After a loved one passes away, family members are often left with the seemingly daunting task of administering the decedent’s estate. This can be overwhelming for some folks, especially if the decedent did not leave a will prior to death. However, with a bit of legal consultation, administration of a decedent’s estate, also known as probate, does not need to be so difficult. This article is intended to provide family members with a basic understanding of the probate process and hopefully make the experience less stressful for everyone involved.
Opening the Estate
The first step in opening an estate is to actually apply to do so. In this application, the applicant (generally an heir of the decedent) will provide information about the decedent, family members of the decedent, whether or not there was a will, and nominate the Personal Representative. The Personal Representative is charged with administering the estate. This is sometimes referred to as the Executor in other states.
In Wisconsin, most estates are administered either by Informal Administration or Formal Administration. Informal Administration allows the Personal Representative to administer the estate without direct involvement of the court. Formal Administration requires an attorney to be hired and is often the type of administration to choose when the estate is large, if there is a question of the legitimacy of a will, or if any other type of dispute may arise.
Once the Personal Representative is appointed, he or she will be issued Domiciliary Letters, which allows the Personal Representative access to the decedent’s information and assets, such as bank accounts, investments, safe deposit boxes, etc.
Once the estate is opened, the Personal Representative must publish a “Notice to Creditors,” which, as its name suggests, notifies creditors of the administration of the estate. Creditors will have 90 days to file a claim against an estate. If a creditor fails to file a claim in that time period, the debt owed to the creditor is likely never to be paid by the estate.
The compiling of estate assets is the most time-consuming duty of the Personal Representative. The estate assets (and liens on those assets, like a mortgage) are accounted for on the Inventory statement that is filed with the court by the Personal Representative. The assets must be valued at their fair market at the time of the decedent’s death. Generally, if the asset is sold to a third party after the decedent’s death, the selling price is a sufficient value. If the asset is being purchased by an heir of the decedent or is going to be co-owned by beneficiaries, an appraisal of the asset may be necessary to obtain a fair market value.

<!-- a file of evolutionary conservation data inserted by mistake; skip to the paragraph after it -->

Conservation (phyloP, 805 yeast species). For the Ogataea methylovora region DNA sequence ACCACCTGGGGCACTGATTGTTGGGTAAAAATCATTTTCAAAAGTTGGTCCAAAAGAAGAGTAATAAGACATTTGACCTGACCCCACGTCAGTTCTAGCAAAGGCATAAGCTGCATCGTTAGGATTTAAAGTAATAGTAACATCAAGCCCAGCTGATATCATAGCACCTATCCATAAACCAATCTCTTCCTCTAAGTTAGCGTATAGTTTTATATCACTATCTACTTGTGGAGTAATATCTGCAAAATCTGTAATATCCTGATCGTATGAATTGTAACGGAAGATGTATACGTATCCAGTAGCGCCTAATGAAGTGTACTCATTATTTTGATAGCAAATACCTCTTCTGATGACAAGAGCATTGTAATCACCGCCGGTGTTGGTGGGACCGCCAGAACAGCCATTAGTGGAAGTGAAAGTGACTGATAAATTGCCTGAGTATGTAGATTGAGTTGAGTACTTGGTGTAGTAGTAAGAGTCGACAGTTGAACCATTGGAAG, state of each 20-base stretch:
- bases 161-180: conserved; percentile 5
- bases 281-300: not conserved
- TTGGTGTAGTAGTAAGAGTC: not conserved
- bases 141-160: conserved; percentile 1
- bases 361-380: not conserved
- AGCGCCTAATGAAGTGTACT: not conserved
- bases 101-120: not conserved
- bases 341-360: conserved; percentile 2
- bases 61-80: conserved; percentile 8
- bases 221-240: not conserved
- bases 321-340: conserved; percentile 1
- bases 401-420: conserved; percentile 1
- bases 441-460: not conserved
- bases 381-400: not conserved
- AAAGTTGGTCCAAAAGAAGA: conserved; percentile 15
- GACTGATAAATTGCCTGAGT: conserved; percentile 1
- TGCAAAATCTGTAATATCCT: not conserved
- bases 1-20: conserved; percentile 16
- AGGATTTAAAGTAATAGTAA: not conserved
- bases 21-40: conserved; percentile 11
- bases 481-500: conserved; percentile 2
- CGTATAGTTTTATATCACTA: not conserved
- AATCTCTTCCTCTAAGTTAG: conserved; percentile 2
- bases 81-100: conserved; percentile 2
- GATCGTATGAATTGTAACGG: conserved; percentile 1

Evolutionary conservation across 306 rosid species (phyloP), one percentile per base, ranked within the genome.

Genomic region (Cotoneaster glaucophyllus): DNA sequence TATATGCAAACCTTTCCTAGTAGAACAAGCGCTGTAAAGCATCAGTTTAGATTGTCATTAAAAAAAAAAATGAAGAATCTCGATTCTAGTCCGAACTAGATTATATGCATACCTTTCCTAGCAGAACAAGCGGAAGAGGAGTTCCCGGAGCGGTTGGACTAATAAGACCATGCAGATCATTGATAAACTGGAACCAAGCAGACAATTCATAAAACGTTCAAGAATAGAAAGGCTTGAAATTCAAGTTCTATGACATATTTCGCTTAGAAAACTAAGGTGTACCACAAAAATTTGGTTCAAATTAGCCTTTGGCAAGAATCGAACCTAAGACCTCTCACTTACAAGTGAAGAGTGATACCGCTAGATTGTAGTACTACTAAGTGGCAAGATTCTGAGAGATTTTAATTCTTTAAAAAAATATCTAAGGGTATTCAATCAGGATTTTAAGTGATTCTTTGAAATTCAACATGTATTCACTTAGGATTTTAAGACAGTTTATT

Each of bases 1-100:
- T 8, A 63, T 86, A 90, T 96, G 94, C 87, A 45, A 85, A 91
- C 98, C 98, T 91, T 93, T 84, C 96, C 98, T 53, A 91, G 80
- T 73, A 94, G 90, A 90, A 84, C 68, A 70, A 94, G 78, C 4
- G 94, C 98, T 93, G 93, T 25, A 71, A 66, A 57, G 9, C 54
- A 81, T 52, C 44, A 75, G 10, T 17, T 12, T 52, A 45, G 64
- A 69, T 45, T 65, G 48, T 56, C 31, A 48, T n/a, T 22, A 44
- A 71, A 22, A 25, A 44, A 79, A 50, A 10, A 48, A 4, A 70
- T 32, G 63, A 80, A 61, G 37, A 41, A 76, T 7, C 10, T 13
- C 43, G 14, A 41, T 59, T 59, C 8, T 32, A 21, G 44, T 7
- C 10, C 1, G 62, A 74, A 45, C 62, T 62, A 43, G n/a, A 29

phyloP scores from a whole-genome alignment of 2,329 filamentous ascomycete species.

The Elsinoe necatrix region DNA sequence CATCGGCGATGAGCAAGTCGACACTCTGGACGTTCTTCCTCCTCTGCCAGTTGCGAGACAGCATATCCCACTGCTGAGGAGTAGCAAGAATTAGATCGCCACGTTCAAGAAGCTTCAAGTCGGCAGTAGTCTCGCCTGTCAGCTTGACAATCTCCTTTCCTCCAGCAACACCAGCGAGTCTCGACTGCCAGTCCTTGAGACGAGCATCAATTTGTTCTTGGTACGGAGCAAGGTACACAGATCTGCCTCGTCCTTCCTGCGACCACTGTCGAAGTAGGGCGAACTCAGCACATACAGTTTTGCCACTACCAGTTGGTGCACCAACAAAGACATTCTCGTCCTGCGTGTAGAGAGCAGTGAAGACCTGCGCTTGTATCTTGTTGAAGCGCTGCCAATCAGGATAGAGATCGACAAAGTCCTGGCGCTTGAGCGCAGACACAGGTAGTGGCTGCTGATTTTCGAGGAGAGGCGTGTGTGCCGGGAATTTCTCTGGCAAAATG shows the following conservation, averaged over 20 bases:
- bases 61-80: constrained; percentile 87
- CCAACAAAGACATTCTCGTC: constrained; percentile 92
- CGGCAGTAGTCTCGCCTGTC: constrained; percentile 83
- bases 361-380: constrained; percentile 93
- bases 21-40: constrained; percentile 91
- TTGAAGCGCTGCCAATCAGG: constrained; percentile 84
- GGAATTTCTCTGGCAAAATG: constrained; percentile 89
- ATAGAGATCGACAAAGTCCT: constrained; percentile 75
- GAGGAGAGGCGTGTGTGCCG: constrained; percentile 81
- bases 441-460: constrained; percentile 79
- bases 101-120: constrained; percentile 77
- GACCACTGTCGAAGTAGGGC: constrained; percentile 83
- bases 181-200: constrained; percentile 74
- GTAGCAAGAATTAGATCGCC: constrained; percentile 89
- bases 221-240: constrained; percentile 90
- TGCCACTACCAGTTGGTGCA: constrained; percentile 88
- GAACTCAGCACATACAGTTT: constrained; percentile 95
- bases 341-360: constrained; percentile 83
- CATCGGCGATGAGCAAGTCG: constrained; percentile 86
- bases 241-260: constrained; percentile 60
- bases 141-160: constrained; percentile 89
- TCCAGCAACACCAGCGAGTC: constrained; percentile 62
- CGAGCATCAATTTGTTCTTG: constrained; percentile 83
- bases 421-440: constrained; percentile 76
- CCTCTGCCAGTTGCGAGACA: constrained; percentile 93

Once the asset values are all accounted for, the Personal Representative will file the Inventory statement. Upon filing, the estate must pay an Inventory filing fee of .2% of the net value of the estate.
Closing the Estate
After the Inventory has been filed, the Personal Representative must do three things to close the estate. First, the Personal Representative must provide a full accounting of income, expenses, and distributions from the estate. This is done on the Final Accounting statement that will be filed with the Court. Second, the Personal Representative must distribute the estate assets according to the decedent’s will or the laws of intestacy (if the decedent died without a will). To confirm the assets have been appropriately distributed, the Personal Representative must obtain Estate Receipts from the heirs or beneficiaries that received the distributions. Once these are obtained, the Personal Representative files a Statement to Close the Estate, which ends the administration of the decedent’s estate.
Probate administration is a scary thought for many who just lost a loved one. However, with legal counsel who are well-versed in the process, it can be (relatively) quick and painless. If you or someone you know has questions about the administration of a loved one’s estate, do not hesitate to call Russell Law Offices, S.C. at 608-448-3360 to see how we can best serve you.